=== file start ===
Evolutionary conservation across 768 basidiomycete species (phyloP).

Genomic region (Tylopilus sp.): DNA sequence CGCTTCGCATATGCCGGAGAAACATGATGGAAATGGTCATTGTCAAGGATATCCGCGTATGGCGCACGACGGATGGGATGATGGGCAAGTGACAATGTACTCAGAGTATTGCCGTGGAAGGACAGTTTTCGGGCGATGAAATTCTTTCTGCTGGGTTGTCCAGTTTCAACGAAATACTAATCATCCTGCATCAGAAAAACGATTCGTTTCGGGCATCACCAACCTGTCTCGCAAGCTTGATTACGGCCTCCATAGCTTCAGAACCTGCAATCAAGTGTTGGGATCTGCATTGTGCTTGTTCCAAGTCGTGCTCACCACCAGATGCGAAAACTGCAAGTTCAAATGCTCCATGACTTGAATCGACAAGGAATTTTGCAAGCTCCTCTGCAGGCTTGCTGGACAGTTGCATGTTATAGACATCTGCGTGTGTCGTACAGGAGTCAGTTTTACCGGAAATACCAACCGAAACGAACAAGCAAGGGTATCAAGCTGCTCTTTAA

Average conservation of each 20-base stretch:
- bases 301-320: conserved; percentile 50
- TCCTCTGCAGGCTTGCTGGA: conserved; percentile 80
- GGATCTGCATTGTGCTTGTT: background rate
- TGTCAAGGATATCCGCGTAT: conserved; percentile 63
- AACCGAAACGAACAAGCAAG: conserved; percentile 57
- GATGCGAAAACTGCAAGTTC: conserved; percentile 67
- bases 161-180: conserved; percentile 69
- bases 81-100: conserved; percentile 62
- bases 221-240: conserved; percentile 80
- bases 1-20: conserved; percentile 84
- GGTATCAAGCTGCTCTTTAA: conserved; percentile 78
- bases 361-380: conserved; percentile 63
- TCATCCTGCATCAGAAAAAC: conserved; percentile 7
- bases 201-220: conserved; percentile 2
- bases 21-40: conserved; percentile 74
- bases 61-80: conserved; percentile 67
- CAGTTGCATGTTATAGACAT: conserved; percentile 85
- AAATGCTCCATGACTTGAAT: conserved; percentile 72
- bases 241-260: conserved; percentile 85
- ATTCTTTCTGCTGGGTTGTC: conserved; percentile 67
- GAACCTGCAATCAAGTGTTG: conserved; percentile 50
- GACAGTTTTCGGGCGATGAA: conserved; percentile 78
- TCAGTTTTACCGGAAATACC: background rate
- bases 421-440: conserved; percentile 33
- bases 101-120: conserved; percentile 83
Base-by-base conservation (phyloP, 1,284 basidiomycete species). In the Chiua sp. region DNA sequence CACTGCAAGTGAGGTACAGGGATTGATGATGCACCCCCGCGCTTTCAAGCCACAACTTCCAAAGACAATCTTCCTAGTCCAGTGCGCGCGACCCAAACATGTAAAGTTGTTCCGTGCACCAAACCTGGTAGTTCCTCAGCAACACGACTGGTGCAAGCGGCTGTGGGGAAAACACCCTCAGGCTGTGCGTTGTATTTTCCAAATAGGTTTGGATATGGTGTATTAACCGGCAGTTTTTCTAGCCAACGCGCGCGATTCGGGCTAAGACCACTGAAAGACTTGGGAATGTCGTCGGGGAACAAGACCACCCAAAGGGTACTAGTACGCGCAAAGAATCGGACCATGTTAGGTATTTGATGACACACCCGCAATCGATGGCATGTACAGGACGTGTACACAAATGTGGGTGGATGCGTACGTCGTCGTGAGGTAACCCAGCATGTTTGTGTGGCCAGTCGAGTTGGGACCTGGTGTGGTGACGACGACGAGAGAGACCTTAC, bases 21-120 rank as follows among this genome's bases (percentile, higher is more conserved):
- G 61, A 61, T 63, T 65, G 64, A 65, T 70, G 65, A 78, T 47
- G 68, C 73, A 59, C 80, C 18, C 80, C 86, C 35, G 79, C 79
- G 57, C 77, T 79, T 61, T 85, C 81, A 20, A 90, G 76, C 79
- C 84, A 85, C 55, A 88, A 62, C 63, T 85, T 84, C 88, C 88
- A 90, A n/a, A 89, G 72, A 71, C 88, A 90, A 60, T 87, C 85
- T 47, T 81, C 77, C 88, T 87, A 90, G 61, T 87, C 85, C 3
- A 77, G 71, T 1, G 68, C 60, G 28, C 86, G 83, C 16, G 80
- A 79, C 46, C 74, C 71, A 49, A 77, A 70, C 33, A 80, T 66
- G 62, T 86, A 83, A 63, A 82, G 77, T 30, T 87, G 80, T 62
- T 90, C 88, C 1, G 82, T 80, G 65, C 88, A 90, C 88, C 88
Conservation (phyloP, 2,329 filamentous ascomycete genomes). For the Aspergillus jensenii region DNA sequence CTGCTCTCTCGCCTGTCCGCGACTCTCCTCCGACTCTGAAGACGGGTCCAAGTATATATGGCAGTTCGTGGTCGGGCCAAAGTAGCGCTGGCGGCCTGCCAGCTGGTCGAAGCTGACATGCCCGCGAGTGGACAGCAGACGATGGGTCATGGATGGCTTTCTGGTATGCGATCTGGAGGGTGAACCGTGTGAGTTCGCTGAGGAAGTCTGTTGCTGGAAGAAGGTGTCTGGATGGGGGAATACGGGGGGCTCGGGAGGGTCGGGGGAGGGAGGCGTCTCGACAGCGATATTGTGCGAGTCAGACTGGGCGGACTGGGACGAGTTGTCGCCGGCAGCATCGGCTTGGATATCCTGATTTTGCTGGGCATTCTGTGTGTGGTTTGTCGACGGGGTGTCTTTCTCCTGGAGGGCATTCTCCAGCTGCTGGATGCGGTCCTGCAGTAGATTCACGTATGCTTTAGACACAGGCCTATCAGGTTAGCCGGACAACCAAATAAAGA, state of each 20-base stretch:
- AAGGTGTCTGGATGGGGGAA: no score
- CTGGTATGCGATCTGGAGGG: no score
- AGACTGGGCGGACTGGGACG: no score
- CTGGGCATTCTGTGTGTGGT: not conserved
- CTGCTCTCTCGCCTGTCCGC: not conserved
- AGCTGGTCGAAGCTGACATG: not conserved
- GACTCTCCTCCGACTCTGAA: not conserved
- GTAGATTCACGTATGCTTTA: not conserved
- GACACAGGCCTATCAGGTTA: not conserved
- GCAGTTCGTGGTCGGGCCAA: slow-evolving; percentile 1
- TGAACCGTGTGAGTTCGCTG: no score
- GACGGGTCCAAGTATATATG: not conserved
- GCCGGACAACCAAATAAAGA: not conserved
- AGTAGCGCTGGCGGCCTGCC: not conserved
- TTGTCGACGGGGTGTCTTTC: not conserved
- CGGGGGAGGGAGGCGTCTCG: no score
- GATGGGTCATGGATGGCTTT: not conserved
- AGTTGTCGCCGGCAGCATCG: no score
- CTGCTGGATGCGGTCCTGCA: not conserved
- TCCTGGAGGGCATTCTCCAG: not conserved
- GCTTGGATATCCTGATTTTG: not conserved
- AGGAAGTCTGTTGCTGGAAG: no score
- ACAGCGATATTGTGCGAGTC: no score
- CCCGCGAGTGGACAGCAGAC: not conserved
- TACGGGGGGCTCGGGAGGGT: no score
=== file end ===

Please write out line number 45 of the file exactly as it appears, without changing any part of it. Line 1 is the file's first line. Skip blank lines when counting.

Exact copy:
- CTGCTCTCTCGCCTGTCCGC: not conserved